Application: Drug Trafficking Among Gangs and Organized
Much like the sale of alcohol during Prohibition, drug
trafficking, today, takes advantage of a market with high demand for illegal
substances—but on a global and more lucrative scale. Unfortunately, the
competition among gangs and organized crime groups, to monopolize these markets,
contributes to the use of violence to both maintain discipline within the gangs
and to intimidate—and even eliminate—competitors. For instance, when the
crack-cocaine epidemic hit inner-city areas of the U.S. in the mid-to-late
1980s, there was a huge spike in violent crime. This is due, in large part, to
gangs that were fighting to maintain control of selling drugs on their own turf.
Violence erupted when other gangs infringed on these demarcated areas.
Today, with international trafficking of heroin and cocaine, gangs and organized crime groups are even more protective of their territory. Any group or person who encroaches on their profits is likely to meet with violence or death. There are recent reports of entire families being murdered as a consequence of an international drug deal “gone bad,” when one party double-crossed the other. In this way, drug trafficking is one of the most violent business enterprises run by gangs and organized crime groups.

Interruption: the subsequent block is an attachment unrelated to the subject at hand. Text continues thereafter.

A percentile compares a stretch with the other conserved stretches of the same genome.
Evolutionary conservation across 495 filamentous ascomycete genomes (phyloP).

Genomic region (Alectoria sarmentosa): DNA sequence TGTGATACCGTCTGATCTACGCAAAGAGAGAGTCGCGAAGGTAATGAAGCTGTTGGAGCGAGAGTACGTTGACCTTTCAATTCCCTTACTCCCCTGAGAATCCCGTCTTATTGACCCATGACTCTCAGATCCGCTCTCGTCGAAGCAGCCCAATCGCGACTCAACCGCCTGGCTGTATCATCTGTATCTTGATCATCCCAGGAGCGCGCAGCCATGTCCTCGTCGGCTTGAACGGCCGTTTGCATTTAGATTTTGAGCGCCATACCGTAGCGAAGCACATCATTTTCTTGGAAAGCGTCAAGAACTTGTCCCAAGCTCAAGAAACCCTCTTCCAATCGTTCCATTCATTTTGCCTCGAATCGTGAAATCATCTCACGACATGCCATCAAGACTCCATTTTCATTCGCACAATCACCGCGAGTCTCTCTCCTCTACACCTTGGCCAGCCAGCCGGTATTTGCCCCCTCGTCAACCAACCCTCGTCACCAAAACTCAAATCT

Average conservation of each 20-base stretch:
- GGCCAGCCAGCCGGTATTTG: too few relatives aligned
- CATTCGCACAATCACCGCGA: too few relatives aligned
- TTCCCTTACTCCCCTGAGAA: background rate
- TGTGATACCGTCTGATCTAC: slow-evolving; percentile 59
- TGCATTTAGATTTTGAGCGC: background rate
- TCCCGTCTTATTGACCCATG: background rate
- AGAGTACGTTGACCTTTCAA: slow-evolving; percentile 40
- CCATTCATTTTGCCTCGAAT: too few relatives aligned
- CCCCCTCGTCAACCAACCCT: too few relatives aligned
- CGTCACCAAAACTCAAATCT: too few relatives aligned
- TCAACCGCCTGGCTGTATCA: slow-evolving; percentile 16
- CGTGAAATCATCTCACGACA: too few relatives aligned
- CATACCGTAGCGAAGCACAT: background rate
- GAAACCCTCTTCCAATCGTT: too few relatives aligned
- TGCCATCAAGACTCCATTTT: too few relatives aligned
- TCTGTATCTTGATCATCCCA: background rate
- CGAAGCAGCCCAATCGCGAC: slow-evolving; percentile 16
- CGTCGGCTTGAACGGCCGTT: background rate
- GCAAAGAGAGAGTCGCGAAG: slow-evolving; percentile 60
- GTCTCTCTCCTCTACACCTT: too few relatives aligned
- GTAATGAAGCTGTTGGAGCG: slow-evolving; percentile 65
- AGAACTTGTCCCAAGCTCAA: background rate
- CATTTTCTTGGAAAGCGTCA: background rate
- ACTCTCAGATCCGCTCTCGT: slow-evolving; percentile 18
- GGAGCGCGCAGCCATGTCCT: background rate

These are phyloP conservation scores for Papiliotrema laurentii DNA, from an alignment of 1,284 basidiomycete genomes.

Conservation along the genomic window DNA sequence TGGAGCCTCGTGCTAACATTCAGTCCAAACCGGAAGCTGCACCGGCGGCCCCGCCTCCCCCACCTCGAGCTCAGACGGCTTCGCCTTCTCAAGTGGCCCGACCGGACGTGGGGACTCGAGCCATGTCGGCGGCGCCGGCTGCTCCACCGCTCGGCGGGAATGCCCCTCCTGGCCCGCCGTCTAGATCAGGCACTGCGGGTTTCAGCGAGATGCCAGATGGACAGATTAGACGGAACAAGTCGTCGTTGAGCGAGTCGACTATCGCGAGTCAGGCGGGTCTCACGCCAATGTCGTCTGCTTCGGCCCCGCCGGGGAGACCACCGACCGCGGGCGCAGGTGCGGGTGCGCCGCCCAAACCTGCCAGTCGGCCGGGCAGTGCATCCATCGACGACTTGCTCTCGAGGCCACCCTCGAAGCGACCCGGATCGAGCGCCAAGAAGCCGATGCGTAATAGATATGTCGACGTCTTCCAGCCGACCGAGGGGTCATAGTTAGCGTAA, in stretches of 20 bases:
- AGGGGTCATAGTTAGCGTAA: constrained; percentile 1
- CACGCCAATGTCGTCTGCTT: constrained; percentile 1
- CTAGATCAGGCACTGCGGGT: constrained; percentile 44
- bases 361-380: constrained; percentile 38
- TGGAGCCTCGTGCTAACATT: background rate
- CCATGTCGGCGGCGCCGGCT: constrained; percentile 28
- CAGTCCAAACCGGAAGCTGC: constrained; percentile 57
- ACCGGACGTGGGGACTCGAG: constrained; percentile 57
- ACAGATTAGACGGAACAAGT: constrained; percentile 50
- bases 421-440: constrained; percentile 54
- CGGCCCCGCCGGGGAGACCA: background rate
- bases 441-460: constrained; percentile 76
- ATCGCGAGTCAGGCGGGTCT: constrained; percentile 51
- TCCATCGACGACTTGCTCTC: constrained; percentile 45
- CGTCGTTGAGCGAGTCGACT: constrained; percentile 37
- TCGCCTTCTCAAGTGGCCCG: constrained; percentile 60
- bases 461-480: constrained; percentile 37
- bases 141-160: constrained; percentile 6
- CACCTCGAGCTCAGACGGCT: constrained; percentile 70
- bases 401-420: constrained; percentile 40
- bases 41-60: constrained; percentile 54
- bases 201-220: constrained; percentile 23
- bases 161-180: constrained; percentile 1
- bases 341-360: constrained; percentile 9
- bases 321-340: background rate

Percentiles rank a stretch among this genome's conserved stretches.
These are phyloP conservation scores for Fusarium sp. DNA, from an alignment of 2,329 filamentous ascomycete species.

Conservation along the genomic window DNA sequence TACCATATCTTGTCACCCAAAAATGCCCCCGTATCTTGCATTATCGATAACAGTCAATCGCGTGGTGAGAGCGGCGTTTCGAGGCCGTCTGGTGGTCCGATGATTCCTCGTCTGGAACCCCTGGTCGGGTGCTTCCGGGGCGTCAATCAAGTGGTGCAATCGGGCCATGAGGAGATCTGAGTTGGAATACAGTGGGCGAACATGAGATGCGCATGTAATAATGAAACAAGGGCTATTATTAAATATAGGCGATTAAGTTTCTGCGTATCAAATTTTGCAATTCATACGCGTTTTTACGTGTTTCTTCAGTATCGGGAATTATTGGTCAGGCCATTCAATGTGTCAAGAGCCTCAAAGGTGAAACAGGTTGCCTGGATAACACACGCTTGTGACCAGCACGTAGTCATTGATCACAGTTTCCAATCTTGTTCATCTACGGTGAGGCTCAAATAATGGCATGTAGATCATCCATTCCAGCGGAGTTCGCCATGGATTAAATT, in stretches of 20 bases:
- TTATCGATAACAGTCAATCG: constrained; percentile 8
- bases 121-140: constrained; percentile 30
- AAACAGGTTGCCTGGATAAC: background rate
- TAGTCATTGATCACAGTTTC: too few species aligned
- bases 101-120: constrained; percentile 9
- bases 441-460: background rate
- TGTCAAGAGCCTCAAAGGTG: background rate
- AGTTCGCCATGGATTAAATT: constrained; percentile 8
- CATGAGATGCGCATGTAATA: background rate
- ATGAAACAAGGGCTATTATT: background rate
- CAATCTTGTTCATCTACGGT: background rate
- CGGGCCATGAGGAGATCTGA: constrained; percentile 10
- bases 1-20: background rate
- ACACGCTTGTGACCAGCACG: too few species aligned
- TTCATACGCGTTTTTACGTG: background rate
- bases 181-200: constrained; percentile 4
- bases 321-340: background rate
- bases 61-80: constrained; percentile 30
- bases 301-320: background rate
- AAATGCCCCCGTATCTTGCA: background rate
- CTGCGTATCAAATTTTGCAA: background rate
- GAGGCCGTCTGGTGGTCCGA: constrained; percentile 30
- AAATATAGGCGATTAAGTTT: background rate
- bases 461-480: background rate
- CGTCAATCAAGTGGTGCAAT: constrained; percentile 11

While preparing for this assignment:
Focus on the role that gangs play in trafficking drugs. Reflect on how drug trafficking contributes to violence.
Consider how the drug business facilitates violence among organized crime groups.
Review the article, “The Youth Gangs, Drugs, and Violence Connection.” Consider how gang involvement promotes and reinforces the use of drugs and violence.
Article: Howell, J. C., & Decker, S. H. (1999). The youth
gangs, drugs, and violence connection. U.S. Department of Justice: Juvenile
Justice Bulletin, January, 1–11. Retrieved from http://www.ncjrs.gov/pdffiles1/93920.pdf
Consider the extent to which the involvement of gangs and organized crime groups in drug trafficking contributes to violence.
The Assignment (1–2 pages)